SM: I’ve been told I’m immature (not sure if it was meant as a compliment, but I’ll take it). I like to joke around, and I love to learn. Isn’t that the makings of a kid? Children get to be crazy. They can blow a giant bubble with gum and truly believe this is a reasonable transportation method for traveling to the moon. Their world has many rules. Don’t touch that. Don’t go there. Quiet down. Be still. But their imaginary worlds are still full of endless possibilities. Gravity? We don’t need no stinkin’ gravity. Writing for kids lets me be a kid.

As for difficulties? There are some limits to the language and sentence structure. Fortunately, I have a limited vocabulary. You don’t want to discourage a reader, but you also don’t want to talk down to a kid. They’ll pick up on that quick. The biggest challenge in The Dino Files series is the word count. My editor wanted between ten and eleven thousand words. We needed to leave room for Mike Boldt‘s pictures and teaser chapters for the next book. That meant reducing the first manuscript by twenty-five percent. Cutting can be harder than adding words. At least for me. I had to slash jokes, description, and even characters. I learned to stay true to the story and focus on the action.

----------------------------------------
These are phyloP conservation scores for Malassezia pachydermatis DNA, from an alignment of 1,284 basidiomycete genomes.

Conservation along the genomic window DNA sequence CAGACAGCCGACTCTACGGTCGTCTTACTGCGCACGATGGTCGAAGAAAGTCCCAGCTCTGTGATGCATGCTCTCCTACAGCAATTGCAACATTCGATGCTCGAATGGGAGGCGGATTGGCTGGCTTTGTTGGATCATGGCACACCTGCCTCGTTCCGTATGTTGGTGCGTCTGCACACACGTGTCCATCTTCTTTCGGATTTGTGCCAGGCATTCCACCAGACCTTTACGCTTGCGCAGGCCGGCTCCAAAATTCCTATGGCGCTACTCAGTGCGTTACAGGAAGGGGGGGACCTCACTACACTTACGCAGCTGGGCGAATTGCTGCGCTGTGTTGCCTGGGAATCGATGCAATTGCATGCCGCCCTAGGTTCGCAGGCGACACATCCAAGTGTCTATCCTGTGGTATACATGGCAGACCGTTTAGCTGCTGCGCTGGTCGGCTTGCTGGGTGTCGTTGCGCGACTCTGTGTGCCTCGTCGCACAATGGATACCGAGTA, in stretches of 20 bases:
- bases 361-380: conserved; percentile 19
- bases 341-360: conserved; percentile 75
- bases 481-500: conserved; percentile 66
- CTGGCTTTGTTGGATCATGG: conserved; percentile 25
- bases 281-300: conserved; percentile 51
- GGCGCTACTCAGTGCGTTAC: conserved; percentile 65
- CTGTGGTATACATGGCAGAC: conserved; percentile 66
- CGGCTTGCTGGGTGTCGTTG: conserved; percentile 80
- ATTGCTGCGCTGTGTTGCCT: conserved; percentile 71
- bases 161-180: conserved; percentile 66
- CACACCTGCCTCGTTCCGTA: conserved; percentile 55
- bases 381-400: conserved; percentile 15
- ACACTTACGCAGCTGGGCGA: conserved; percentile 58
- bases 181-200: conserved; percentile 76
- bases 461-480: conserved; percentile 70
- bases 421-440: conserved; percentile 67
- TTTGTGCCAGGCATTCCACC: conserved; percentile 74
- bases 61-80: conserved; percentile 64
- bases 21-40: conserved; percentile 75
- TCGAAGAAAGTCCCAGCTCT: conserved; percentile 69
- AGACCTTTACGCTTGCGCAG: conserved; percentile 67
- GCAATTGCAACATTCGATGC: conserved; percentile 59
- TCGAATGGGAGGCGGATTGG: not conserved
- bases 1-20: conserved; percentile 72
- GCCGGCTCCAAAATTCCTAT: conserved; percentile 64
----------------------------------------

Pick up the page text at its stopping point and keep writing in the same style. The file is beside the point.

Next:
TBD: Did you have kids read the book as you were developing it?

SM: In general, I only share my work with the kids I cook dinner for–which is a small group of three. As I mentioned, I read the first draft to my son as I was writing it. Unfortunately, young kids don’t appreciate revision. When I created the next draft, I asked my son if he wanted to hear it. The answer was no. Luckily, I have two other kids. My eldest is a teenager. You want honest feedback? Ask a teen to critique your work. She read the next few drafts aloud to me. It’s great to hear your words interpreted in someone else’s brain and mouth. She also loved to point out my inconsistencies, and she would yawn dramatically at the boring parts (which have all now been cut!).

TBD: How did you go about getting your book deal?